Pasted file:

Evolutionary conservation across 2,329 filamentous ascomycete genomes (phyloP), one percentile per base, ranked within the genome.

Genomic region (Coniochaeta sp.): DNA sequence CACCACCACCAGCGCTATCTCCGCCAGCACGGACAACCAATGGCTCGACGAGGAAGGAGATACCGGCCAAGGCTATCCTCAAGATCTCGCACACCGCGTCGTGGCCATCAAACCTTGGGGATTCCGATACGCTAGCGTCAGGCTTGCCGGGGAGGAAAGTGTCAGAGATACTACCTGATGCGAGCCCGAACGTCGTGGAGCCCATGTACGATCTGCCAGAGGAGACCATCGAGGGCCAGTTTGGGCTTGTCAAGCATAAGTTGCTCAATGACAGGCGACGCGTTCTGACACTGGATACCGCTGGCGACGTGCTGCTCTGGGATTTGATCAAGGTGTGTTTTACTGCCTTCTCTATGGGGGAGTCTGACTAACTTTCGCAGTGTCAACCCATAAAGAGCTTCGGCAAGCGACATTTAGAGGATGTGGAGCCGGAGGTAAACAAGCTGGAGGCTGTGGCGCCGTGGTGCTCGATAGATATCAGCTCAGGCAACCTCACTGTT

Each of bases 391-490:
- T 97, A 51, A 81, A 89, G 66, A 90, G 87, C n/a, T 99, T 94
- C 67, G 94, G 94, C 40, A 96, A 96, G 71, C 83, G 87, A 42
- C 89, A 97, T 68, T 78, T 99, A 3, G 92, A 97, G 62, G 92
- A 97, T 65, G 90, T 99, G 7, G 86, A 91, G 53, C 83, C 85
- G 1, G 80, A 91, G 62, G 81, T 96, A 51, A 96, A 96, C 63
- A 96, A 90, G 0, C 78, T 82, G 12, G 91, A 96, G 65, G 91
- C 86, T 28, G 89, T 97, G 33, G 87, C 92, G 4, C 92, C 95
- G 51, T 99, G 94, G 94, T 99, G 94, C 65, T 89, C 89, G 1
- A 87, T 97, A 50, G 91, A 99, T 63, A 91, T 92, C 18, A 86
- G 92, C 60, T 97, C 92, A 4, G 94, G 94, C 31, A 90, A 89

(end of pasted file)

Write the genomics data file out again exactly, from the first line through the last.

Evolutionary conservation across 2,329 filamentous ascomycete genomes (phyloP), one percentile per base, ranked within the genome.

Genomic region (Coniochaeta sp.): DNA sequence CACCACCACCAGCGCTATCTCCGCCAGCACGGACAACCAATGGCTCGACGAGGAAGGAGATACCGGCCAAGGCTATCCTCAAGATCTCGCACACCGCGTCGTGGCCATCAAACCTTGGGGATTCCGATACGCTAGCGTCAGGCTTGCCGGGGAGGAAAGTGTCAGAGATACTACCTGATGCGAGCCCGAACGTCGTGGAGCCCATGTACGATCTGCCAGAGGAGACCATCGAGGGCCAGTTTGGGCTTGTCAAGCATAAGTTGCTCAATGACAGGCGACGCGTTCTGACACTGGATACCGCTGGCGACGTGCTGCTCTGGGATTTGATCAAGGTGTGTTTTACTGCCTTCTCTATGGGGGAGTCTGACTAACTTTCGCAGTGTCAACCCATAAAGAGCTTCGGCAAGCGACATTTAGAGGATGTGGAGCCGGAGGTAAACAAGCTGGAGGCTGTGGCGCCGTGGTGCTCGATAGATATCAGCTCAGGCAACCTCACTGTT

Each of bases 391-490:
- T 97, A 51, A 81, A 89, G 66, A 90, G 87, C n/a, T 99, T 94
- C 67, G 94, G 94, C 40, A 96, A 96, G 71, C 83, G 87, A 42
- C 89, A 97, T 68, T 78, T 99, A 3, G 92, A 97, G 62, G 92
- A 97, T 65, G 90, T 99, G 7, G 86, A 91, G 53, C 83, C 85
- G 1, G 80, A 91, G 62, G 81, T 96, A 51, A 96, A 96, C 63
- A 96, A 90, G 0, C 78, T 82, G 12, G 91, A 96, G 65, G 91
- C 86, T 28, G 89, T 97, G 33, G 87, C 92, G 4, C 92, C 95
- G 51, T 99, G 94, G 94, T 99, G 94, C 65, T 89, C 89, G 1
- A 87, T 97, A 50, G 91, A 99, T 63, A 91, T 92, C 18, A 86
- G 92, C 60, T 97, C 92, A 4, G 94, G 94, C 31, A 90, A 89